Albemarle County is running out of time to break ground on the first of three new convenience centers before its contract with the Rivanna Solid Waste Authority expires.
The Board of Supervisors unanimously voted in October to dump the Rivanna-operated Ivy Transfer Station — a facility with growing maintenance costs and a shrinking customer base — in favor of hiring a private contractor to run “convenience centers” at a cost savings of $240,000 per year.
Currently, the solid waste authority is contracted to operate the Ivy station through June 2014, when supervisors planned to have the first of three convenience centers up and running.
But, after the board on Wednesday night failed to approve a site for the first center, county officials said Albemarle may miss its July 1 deadline.
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Supervisors said there was just too little public input on the project to continue in confidence.
Since the board’s vote last month, director of community development Mark Graham, and county staff have been reviewing county-owned properties for potential fits. The frontrunner was a seven-acre tract of land on Esmont Road just off Route 20 in Keene.
“There was no perfect site,” Graham said. But, after much consideration “this was the best we could find.”
Supervisors, however, disagreed.
Supervisor Duane E. Snow, who held a town hall on the matter last month at Red Hill Elementary School, said a number of county residents were concerned that a convenience center on Esmont could considerably back up traffic on Route 20.
“A lot of people don’t want it there,” Snow said. “I know time is of the essence, but I think we’re going down the wrong path if we don’t give people the opportunity to weigh in on it.”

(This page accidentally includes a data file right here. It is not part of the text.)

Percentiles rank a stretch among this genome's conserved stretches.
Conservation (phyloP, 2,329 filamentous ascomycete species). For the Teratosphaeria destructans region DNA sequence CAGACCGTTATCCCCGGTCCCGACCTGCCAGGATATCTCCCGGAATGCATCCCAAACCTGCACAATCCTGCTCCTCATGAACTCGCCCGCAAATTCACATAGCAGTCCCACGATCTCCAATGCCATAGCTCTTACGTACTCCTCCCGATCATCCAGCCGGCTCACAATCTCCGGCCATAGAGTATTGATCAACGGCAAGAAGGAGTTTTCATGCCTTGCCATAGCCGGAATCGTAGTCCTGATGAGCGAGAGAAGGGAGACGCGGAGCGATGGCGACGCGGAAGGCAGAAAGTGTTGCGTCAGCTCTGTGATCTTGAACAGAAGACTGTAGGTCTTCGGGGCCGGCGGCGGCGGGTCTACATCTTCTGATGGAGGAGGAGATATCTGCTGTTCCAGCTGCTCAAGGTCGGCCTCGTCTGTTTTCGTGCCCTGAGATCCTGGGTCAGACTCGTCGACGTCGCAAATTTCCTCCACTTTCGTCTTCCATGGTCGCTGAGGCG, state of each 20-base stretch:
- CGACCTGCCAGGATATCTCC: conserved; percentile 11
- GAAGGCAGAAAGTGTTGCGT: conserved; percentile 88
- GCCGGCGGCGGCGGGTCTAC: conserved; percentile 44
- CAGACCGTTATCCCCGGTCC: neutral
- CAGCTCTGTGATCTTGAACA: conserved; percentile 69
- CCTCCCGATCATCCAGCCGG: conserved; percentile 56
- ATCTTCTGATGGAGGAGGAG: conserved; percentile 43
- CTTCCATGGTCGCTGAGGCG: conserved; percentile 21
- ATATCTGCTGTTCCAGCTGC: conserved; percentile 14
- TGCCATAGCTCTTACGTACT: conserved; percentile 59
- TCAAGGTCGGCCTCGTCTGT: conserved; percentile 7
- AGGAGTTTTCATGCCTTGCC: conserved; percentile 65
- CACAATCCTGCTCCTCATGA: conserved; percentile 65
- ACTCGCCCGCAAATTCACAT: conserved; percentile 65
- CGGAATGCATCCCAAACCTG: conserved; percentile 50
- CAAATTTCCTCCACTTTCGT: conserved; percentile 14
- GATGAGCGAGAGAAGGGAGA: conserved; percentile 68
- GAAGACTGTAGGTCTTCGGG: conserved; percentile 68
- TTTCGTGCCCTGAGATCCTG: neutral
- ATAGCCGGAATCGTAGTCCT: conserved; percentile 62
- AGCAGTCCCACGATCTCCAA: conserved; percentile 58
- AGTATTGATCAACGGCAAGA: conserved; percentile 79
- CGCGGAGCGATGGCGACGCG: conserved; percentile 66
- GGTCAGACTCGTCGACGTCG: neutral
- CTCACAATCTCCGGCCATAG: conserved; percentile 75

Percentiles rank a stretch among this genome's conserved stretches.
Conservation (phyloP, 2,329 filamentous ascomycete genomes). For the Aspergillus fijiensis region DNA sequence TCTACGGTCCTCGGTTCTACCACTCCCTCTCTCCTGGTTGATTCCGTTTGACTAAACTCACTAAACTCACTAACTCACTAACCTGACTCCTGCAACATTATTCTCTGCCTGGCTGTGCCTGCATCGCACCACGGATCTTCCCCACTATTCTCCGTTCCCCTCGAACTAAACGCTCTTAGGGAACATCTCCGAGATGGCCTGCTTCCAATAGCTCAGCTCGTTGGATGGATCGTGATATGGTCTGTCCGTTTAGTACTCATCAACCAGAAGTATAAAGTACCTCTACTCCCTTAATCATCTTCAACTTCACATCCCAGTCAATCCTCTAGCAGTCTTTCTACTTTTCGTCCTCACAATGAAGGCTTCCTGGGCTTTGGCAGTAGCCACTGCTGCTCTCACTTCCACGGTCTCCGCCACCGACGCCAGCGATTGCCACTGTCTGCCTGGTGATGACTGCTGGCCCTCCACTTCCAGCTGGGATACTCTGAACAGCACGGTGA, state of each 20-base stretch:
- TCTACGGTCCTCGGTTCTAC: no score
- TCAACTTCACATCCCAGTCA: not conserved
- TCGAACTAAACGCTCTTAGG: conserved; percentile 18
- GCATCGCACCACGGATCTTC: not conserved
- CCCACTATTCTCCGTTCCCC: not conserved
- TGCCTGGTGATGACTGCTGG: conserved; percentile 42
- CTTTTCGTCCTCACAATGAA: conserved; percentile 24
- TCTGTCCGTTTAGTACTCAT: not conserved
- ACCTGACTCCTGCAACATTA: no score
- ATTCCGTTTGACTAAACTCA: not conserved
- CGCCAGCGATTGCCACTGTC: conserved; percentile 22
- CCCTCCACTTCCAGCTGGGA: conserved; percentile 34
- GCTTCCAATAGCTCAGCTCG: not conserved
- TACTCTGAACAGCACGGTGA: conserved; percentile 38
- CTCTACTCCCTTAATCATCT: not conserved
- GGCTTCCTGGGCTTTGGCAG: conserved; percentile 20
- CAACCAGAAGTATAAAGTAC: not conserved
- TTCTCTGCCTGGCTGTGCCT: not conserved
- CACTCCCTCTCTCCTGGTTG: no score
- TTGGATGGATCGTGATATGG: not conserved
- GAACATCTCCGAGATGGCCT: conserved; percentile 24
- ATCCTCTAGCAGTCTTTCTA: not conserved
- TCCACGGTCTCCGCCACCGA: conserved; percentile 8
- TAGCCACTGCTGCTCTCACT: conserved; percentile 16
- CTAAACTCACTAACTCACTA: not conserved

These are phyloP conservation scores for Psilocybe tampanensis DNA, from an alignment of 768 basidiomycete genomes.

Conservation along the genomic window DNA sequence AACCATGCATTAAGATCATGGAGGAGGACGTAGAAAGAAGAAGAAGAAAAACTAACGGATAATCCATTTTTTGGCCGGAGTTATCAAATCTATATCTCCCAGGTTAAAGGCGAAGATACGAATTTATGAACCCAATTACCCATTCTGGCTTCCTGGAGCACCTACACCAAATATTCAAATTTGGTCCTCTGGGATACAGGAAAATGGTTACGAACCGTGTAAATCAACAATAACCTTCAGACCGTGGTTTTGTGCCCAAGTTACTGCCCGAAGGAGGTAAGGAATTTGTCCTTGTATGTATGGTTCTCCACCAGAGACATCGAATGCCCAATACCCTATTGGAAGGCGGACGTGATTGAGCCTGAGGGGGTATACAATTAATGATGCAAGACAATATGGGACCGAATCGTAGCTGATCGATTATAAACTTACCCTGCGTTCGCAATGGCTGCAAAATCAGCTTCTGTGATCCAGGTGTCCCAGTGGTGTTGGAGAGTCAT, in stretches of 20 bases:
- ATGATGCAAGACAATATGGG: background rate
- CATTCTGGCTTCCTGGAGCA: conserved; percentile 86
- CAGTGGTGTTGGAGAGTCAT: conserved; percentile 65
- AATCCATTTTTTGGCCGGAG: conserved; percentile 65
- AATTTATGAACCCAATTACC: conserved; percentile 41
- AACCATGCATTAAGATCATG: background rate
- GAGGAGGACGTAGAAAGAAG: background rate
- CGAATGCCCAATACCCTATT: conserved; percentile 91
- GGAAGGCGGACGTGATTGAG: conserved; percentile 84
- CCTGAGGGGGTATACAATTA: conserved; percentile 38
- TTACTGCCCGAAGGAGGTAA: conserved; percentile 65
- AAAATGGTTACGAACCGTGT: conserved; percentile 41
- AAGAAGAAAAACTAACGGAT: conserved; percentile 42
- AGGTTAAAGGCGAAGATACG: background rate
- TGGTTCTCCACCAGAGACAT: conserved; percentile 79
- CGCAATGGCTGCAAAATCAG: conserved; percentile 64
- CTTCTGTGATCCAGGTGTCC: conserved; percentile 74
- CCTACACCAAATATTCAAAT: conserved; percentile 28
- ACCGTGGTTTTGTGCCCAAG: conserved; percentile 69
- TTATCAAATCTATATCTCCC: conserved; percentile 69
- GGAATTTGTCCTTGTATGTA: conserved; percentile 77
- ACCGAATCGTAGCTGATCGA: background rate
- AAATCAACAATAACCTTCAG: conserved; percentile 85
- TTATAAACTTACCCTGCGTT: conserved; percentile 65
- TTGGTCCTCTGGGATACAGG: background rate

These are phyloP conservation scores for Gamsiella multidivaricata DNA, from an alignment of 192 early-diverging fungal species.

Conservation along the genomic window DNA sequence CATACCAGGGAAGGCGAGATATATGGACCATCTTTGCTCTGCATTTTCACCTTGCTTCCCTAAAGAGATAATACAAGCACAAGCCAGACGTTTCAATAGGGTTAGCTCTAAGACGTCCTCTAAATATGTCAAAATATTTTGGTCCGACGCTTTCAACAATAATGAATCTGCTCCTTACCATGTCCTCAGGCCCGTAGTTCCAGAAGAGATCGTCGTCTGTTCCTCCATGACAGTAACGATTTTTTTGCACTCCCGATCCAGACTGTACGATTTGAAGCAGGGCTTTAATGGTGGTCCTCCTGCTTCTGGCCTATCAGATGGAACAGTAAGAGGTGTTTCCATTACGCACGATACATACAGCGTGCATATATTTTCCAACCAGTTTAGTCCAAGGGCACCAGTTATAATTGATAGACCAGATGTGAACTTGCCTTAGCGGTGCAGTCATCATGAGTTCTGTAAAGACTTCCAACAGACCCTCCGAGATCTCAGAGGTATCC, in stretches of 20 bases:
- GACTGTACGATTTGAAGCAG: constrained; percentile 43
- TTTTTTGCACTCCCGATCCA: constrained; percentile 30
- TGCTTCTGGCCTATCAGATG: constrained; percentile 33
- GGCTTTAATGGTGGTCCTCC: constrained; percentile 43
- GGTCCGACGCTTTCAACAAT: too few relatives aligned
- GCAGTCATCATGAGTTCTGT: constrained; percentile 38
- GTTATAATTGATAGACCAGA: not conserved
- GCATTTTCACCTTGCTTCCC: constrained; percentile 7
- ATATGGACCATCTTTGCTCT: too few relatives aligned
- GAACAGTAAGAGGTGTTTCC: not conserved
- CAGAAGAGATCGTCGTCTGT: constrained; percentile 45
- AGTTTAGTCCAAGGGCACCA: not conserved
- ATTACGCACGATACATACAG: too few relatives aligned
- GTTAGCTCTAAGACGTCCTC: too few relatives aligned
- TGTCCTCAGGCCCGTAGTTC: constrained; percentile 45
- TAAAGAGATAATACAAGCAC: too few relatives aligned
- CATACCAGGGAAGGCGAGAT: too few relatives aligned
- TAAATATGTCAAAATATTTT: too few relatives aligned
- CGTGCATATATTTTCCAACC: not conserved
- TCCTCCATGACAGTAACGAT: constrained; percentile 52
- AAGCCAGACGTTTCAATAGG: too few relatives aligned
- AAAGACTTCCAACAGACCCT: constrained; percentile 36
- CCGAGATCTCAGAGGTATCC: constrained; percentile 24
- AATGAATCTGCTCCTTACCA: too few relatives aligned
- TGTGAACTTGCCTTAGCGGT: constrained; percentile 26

Supervisors Jane Dittmar and Dennis S. Rooker agreed.
“To increase traffic anywhere on [Route] 20 in the rural area is going to be a hardship on anyone who travels that road,” Dittmar said.
Instead, Dittmar encouraged the board to reconsider a location on Mill Creek Drive near the Monticello Fire Station.
“We visited this in July and we discounted the Mill Creek area only because it was in the northern part of the service area,” Dittmar said.
Mill Creek’s size and proximity to Interstate 64 makes it a better option than Keene, she said.
County residents attending Wednesday’s meeting agreed.
“We need a site like Mill Creek,” said Albemarle resident Barb West. “It has the acreage and space for expansion and could accommodate future growth.”
“I’m sure there might be some more science to this,” Dittmar said, “but I would like us to take some more time to look at Mill Creek.”
The supervisors unanimously voted to suspend any decision on the matter until the public had a chance to provide input. A potential date for public comment is at the board’s Dec. 4 meeting.
The board additionally directed county staff to contact the solid waste authority and extend its contract past the original June expiration date.
Graham estimated the cost of extending the contract with the solid waste authority for another three months to be about $75,000. Graham said he was not certain if the authority would agree to the extension or would have a response by December.